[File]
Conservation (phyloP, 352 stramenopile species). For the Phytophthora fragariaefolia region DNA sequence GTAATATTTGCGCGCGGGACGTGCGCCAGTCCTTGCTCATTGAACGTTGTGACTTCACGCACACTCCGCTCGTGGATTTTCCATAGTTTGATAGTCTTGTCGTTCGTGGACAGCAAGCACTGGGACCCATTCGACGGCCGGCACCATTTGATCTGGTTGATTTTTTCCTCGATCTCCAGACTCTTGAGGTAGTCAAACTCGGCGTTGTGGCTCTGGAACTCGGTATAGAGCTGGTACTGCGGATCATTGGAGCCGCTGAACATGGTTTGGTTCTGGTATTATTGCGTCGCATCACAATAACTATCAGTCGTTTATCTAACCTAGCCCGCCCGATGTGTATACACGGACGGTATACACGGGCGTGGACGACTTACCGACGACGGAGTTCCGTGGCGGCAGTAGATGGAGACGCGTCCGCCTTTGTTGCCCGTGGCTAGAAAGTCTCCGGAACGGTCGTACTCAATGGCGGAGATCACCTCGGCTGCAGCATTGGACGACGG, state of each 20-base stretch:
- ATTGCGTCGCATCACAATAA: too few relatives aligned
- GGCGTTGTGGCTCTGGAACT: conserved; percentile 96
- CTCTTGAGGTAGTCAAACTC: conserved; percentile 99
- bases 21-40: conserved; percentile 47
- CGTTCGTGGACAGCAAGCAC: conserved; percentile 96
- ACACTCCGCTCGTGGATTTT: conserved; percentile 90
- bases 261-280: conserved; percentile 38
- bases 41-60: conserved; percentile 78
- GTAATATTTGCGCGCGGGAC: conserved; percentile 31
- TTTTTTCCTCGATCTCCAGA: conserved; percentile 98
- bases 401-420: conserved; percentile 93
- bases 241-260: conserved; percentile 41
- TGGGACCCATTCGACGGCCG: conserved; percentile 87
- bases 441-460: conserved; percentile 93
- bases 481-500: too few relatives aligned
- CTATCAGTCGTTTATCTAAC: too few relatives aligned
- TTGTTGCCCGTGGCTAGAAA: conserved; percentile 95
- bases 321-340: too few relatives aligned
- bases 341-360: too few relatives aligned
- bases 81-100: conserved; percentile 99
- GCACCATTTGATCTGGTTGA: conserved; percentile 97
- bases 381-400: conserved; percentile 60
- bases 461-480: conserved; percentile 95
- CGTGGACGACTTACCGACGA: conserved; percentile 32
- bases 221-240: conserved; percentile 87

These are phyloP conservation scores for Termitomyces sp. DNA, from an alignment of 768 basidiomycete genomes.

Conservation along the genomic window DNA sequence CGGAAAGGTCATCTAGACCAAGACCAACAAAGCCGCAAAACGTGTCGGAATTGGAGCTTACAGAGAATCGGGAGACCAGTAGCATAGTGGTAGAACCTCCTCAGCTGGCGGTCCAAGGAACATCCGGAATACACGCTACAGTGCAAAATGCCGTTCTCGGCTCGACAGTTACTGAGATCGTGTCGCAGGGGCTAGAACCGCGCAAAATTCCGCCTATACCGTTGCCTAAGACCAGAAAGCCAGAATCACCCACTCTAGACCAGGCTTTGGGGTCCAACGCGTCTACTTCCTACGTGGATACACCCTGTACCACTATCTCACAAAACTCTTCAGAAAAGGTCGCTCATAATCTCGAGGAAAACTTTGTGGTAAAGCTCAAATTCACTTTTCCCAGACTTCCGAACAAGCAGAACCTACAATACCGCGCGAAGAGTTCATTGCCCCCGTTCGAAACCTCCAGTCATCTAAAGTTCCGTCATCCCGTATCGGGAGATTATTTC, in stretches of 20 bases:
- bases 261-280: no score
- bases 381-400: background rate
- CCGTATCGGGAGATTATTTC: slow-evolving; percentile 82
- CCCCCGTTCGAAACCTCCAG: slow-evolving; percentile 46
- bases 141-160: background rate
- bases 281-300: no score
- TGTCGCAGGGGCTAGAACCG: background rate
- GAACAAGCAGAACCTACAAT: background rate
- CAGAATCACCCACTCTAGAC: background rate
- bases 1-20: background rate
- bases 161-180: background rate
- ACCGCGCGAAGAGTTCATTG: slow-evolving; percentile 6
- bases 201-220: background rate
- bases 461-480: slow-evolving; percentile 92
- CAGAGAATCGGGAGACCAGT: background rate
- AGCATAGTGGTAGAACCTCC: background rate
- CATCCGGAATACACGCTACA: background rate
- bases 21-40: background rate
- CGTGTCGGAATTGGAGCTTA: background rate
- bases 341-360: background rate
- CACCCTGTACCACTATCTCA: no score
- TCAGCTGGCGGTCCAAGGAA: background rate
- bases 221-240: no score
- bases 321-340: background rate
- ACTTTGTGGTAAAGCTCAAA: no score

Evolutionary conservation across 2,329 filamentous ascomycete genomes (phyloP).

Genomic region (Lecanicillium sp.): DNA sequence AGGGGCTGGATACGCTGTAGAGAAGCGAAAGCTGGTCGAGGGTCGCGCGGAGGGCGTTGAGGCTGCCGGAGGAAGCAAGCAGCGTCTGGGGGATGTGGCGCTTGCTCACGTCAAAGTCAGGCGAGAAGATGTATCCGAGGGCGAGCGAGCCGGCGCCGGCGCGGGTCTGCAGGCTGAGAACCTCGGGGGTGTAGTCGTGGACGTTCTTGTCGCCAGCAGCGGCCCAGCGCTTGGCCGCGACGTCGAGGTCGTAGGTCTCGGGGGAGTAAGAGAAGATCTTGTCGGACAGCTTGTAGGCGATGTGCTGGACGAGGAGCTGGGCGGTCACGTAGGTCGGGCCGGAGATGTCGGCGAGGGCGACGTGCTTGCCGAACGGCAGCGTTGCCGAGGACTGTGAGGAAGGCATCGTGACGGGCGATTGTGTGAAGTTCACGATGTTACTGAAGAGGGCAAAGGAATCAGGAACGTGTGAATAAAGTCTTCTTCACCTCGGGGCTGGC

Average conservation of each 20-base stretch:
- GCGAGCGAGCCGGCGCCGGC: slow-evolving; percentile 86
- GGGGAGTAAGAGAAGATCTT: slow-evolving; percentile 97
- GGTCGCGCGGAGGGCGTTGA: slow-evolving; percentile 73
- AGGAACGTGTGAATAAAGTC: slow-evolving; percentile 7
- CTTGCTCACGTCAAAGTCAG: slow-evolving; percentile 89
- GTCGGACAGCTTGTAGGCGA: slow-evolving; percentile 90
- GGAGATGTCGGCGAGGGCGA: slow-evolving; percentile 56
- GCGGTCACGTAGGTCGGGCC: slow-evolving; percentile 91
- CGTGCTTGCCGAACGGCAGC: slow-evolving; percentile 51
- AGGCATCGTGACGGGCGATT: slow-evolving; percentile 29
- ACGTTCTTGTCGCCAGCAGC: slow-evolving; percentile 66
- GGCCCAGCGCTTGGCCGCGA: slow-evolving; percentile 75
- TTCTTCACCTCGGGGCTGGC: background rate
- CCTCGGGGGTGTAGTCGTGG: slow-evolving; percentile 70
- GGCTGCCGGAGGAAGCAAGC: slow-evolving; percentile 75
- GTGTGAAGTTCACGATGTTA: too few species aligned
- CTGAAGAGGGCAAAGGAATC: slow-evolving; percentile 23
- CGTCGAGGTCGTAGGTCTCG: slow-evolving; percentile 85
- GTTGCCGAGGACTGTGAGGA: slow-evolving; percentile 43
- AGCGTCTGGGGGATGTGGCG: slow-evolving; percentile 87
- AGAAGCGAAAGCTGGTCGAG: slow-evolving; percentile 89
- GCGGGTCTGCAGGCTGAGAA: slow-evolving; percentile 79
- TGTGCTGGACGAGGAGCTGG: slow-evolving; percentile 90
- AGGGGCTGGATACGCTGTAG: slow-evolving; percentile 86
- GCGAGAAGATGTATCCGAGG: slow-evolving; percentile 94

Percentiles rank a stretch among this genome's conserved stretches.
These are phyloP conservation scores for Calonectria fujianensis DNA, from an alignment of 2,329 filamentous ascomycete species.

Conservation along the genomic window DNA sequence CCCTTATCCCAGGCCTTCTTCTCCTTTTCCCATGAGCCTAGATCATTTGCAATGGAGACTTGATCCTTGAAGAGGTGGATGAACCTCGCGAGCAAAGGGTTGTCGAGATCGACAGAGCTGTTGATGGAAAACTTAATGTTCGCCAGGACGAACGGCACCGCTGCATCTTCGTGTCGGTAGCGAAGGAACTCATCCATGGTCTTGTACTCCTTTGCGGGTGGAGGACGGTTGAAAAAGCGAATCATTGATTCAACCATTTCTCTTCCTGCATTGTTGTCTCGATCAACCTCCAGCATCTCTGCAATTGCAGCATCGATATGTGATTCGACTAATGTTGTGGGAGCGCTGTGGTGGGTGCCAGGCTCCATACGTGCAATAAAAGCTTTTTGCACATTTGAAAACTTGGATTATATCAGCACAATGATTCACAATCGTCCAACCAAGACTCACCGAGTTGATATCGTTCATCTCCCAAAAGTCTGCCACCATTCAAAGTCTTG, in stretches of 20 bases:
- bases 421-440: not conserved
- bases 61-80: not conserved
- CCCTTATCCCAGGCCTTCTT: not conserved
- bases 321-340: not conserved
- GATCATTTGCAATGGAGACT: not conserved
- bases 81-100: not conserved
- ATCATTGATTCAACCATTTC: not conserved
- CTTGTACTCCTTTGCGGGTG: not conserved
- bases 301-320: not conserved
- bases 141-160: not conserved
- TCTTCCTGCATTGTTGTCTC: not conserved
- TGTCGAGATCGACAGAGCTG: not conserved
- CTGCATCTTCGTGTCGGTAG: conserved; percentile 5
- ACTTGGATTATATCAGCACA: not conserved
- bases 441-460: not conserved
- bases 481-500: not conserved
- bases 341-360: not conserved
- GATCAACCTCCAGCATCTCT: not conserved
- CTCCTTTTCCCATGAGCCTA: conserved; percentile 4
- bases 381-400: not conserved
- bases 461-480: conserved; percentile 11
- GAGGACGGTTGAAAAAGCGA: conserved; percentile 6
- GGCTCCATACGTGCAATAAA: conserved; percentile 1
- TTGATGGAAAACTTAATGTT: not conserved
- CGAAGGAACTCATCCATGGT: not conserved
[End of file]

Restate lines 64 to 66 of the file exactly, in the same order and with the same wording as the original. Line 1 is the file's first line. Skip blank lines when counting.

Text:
- GCGGTCACGTAGGTCGGGCC: slow-evolving; percentile 91
- CGTGCTTGCCGAACGGCAGC: slow-evolving; percentile 51
- AGGCATCGTGACGGGCGATT: slow-evolving; percentile 29